Even if a wheelchair could pass through the door, the telephones are normally placed too high to allow a handicapped person seated in a wheelchair to reach the coin slots or to dial the phone. Furthermore, telephone booths usually have a rack of telephone directories mounted beneath the counter below the telephone. A wheelchair occupant is typically obstructed by the placement of this rack from moving the wheelchair close enough to the telephone to gain access to the phone.
One prior art solution to the problem of handicapped access has been to construct special telephone booths. The booths in question are wide enough to accommodate wheelchairs and have telephone instruments which are lower to the ground. Unfortunately, these booths require significantly more floor space per telephone. As pointed out above, floor space is at a premium in most establishments.
Broadly, it is an object of the present invention to provide an improved telephone enclosure.
It is another object of the present invention to provide a telephone booth that can be mass-produced and then be customized to provide an appearance that associates it with a given business enterprise.
It is a still further object of the present invention to provide a telephone booth that may be used for advertising the products of the business establishment in which it is placed.
It is yet another object of the present invention to provide a telephone enclosure which permits access to persons confined to wheelchairs.
It is a still further object of the present invention to provide a wheelchair-accessible telephone enclosure which maintains efficient utilization of floor space.
These and other objects of the present invention will become apparent to those skilled in the art from the following detailed description of the invention and the accompanying drawings.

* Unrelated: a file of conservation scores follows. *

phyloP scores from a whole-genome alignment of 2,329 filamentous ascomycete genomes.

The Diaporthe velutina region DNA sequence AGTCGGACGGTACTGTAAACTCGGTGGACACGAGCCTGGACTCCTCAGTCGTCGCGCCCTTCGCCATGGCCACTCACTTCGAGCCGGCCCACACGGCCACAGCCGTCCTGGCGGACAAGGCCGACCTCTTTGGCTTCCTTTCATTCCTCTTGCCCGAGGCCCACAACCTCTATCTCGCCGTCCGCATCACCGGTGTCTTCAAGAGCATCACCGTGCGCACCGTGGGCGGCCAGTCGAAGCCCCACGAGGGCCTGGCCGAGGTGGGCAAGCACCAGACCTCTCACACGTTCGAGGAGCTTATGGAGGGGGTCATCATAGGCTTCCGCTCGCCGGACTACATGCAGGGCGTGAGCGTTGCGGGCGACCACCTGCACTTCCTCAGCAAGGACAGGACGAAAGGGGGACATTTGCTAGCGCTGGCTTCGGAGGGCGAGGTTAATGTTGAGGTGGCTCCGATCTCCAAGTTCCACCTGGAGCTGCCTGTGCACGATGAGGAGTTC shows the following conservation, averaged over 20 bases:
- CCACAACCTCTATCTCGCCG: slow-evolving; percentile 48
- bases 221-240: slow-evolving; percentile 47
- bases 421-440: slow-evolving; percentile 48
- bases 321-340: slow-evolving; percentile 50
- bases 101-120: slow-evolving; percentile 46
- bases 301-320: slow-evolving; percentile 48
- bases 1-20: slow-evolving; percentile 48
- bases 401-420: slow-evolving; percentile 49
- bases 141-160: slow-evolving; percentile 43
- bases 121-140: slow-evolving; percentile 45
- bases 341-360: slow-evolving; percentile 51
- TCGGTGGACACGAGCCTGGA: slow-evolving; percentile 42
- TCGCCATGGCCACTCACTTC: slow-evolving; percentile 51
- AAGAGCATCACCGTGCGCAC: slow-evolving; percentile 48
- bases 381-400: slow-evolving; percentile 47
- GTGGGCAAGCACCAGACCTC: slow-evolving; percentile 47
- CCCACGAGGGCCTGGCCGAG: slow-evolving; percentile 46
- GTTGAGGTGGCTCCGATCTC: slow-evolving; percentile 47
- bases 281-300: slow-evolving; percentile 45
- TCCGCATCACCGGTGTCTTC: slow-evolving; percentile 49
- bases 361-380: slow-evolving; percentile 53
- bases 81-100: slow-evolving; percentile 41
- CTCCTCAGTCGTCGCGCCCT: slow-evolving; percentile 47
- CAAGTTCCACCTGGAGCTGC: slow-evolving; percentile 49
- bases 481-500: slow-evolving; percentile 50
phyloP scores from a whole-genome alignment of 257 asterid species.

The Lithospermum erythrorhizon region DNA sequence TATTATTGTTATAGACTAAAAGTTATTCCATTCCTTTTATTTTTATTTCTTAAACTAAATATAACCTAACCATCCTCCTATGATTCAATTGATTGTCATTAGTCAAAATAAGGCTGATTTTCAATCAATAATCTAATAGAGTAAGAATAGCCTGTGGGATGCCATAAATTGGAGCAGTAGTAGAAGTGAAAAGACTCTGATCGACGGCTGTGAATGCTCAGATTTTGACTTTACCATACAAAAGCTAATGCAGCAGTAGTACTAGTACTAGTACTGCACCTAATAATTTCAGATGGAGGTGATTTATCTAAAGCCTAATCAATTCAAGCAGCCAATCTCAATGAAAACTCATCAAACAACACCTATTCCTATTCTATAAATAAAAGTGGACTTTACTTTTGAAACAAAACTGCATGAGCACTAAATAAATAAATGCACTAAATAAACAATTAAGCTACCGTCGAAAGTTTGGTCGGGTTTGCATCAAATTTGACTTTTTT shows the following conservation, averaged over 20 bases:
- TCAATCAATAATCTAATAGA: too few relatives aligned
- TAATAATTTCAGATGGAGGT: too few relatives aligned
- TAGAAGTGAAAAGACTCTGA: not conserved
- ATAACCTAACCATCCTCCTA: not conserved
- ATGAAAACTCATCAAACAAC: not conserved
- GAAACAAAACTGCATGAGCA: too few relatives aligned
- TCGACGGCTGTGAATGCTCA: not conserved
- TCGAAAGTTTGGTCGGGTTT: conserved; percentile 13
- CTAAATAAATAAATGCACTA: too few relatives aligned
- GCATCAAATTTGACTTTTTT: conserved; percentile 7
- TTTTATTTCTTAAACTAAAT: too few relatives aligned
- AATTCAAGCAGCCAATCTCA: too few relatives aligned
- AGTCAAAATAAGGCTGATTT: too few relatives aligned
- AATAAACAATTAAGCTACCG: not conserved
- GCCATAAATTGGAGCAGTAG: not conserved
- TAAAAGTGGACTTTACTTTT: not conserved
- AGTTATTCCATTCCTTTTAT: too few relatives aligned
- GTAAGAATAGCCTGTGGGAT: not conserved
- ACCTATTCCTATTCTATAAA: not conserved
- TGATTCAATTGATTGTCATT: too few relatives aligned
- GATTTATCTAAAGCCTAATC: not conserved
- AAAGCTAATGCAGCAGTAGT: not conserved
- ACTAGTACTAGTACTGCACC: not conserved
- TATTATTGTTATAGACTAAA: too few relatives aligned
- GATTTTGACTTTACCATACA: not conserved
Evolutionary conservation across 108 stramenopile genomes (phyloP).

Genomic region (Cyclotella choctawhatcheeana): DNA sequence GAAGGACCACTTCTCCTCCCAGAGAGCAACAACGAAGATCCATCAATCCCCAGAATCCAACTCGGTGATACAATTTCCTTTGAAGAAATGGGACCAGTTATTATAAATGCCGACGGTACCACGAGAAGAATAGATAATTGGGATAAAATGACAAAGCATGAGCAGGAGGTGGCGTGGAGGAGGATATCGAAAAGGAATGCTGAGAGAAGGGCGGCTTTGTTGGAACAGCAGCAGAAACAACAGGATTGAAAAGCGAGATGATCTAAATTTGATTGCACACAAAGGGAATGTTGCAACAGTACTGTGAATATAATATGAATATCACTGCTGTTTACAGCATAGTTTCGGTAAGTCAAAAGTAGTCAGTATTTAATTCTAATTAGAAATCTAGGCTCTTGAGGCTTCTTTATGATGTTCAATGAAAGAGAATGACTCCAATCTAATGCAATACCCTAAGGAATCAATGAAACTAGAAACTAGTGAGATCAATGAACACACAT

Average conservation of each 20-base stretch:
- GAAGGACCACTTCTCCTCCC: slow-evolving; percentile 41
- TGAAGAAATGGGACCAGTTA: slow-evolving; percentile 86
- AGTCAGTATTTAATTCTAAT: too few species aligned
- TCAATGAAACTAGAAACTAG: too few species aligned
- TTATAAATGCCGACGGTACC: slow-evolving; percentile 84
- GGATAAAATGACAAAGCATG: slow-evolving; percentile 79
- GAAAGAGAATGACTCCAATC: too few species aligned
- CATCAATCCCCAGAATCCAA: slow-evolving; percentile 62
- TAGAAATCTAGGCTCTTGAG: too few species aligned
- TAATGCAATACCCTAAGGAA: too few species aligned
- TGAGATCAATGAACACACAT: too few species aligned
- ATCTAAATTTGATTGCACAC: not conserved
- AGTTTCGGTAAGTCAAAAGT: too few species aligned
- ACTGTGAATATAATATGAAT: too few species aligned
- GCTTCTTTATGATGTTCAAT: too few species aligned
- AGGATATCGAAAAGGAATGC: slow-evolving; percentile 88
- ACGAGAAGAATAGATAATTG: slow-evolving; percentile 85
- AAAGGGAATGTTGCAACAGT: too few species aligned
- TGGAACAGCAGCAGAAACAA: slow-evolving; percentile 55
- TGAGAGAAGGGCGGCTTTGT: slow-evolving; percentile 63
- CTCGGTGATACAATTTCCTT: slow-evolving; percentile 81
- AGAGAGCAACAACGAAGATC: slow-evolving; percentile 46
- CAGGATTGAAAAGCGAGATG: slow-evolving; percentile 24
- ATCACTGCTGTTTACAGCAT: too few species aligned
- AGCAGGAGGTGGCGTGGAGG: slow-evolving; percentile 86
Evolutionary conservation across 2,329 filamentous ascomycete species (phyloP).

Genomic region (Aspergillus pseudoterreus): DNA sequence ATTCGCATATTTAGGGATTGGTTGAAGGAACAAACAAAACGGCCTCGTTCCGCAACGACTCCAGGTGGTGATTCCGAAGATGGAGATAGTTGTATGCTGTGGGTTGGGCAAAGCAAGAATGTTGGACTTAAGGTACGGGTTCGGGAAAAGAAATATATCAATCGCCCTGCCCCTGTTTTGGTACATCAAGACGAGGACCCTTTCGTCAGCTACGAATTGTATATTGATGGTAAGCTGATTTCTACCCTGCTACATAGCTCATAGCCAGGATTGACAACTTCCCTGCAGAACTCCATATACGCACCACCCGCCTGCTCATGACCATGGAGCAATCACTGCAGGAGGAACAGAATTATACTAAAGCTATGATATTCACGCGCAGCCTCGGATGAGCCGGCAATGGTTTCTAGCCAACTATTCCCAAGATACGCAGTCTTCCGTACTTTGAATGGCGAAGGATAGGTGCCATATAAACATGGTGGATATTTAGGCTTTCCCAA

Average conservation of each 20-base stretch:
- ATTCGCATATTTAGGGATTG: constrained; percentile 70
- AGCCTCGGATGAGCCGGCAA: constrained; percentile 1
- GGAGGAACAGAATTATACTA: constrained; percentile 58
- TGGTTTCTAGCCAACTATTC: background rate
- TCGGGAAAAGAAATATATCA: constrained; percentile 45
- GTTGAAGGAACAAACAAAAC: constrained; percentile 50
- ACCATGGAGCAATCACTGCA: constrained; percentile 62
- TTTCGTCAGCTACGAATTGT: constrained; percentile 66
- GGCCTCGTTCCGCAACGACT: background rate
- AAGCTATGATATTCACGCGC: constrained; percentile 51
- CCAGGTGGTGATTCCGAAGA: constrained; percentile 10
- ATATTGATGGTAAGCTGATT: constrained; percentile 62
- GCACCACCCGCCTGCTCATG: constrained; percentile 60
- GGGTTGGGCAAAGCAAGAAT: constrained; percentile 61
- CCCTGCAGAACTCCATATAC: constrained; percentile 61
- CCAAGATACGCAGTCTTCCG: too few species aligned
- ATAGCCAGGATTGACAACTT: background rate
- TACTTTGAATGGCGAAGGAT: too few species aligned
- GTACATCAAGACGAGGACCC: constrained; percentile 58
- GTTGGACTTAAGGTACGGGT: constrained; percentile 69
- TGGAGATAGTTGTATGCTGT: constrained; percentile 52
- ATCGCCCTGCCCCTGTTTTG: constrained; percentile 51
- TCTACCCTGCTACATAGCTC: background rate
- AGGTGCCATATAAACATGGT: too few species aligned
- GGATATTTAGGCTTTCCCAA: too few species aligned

FIG. 1 is a front view of a telephone booth according to the present invention.
FIG. 2 is a top view of a telephone booth according to the present invention.
FIG. 3 is a side view of a telephone booth according to the present invention.
The present invention comprises a telephone enclosure which provides convenient wheelchair access for handicapped users. The enclosure has an entry which is sufficiently wide to accommodate a wheel chair. The telephone booth includes two telephones, mounted at a height which permits access to the coin slots, receiver, and dialing pad by a person seated in a wheelchair. The preferred embodiment of the present invention includes a counter mounted immediately below each telephone. Beneath the counter under the right-hand of the two telephones in the enclosure is mounted a rack of telephone directories. The area beneath the counter under the left-hand phone is empty, permitting a wheelchair to be moved in as close as desired to the telephone.
The two telephones in the enclosure are maximally spaced along a soundproofed wall, mounted at angles that provide reasonable privacy, permitting the telephone enclosure of the present invention to be utilized by two persons simultaneously when the enclosure is not being used by a handicapped person in a wheelchair. Thus, the floor space occupied by the telephone enclosure of the present invention is no greater than that occupied by two conventional single-user enclosures, and, in addition to providing facilities for two single users, provides access for a handicapped user confined to a wheelchair.